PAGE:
* The Pony Express survives much longer in the world of ''{{Deadlands}}'' than it did in the real world as the weirdness unleashed by the Reckoning makes the telgraph far less reliable.
[[/folder]]

[[folder:Video Games]]
* In the WideOpenSandbox Western ''VideoGame/{{Gun}}'' the player can take side missions with The Pony Express. Bizarrely, many of the missions are more about running errands for shop keepers than delivering mail.
* In ''VideoGame/DayOfTheTentacle'' Hoagie has to send a letter via Pony Express so that Bernard can finish his part of the quest. This ignores the fact that Hoagie was in the late 18th century and the Pony Express only existed in the mid 19th century. Not so much ignorance as artistic license, as the game has several other deliberate historical inaccuracies.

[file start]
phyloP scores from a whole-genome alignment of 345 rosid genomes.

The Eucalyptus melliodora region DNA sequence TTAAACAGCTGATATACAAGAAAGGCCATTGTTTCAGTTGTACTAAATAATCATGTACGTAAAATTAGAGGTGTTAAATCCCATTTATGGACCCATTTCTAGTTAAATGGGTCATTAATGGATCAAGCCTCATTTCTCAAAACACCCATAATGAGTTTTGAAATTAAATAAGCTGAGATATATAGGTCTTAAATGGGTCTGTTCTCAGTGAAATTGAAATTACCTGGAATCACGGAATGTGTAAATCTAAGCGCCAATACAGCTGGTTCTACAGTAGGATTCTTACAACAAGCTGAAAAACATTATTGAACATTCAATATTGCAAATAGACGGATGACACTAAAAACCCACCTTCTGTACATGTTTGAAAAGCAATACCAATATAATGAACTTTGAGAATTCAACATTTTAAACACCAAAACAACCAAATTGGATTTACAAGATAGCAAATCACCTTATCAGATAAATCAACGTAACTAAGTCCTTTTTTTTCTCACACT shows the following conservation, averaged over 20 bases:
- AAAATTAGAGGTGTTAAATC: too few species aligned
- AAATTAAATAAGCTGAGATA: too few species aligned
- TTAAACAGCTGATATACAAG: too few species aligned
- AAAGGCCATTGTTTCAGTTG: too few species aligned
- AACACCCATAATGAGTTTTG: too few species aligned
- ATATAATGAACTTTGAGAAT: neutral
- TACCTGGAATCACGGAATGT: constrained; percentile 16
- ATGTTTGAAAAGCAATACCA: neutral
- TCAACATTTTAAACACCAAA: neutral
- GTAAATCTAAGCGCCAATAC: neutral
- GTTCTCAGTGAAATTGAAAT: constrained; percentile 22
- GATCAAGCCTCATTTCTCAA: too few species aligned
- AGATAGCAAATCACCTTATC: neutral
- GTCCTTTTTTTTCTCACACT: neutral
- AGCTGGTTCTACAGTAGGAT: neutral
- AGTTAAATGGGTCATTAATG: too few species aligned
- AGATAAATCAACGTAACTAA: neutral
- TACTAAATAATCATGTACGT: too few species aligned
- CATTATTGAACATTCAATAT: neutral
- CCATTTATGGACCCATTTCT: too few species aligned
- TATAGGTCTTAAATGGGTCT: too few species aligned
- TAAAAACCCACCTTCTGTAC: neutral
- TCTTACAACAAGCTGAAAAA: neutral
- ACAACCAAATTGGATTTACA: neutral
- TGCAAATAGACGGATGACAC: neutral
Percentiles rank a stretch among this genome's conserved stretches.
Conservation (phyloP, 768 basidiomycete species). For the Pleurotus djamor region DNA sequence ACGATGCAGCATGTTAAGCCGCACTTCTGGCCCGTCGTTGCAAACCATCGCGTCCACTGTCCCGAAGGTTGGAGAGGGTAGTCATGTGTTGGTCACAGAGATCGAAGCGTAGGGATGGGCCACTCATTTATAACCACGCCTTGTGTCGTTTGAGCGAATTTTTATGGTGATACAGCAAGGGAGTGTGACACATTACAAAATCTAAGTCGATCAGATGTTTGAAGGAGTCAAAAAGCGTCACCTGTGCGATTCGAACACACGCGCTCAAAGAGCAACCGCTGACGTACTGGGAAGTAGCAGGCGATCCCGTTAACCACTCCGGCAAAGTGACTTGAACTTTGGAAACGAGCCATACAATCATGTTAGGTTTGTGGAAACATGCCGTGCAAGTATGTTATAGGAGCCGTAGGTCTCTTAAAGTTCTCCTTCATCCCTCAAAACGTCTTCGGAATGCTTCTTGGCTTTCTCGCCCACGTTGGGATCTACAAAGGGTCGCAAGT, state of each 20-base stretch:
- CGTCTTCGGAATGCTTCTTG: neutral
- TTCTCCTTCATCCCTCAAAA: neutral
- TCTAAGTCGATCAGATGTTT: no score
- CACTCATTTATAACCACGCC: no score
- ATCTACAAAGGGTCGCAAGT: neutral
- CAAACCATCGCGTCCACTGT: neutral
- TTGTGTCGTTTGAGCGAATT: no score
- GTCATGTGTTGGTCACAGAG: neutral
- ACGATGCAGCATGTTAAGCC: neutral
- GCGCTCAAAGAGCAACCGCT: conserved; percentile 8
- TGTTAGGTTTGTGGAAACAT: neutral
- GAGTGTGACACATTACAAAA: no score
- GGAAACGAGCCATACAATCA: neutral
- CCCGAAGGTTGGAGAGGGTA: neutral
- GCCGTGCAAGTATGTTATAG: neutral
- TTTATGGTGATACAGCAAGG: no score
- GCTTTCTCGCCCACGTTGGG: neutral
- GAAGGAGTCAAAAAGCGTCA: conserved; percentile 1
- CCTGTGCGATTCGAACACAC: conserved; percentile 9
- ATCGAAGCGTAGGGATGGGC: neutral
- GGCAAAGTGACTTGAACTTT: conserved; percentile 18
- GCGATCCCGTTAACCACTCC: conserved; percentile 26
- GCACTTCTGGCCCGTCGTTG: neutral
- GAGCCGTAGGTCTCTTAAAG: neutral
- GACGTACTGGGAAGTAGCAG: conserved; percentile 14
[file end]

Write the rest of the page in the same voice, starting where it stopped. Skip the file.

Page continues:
* In ''VideoGame/FalloutNewVegas'', the Mojave Express helps bring packages and other stuff to and from New Vegas, including Platinum Chips.
[[/folder]]

[[folder:Western Animation]]
* In the "Kamp Krusty" episode of ''WesternAnimation/TheSimpsons'', Lisa bribes a Pony Express Rider with a bottle of liquor to deliver her letter to Marge and Homer.
* ''WesternAnimation/RockyAndBullwinkle'': In the ''Peabody's Improbable History'' episode "The Pony Express", Mr. Peabody and Sherman have to help the Pony Express deliver a message which has been written on a large boulder.
* ''WesternAnimation/TimeSquad'' The guys have to help Buffalo Bill create the Pony Express. Problem is that Bill is completely crazy and wants to spend his time writing conspiracy theories. Otto then tricks him into thinking that the whole nation should know the truth he speaks and that he should get on his horse and send his newspapers and along with a satchel of Kansas City mail to the recipients.
[[/folder]]
----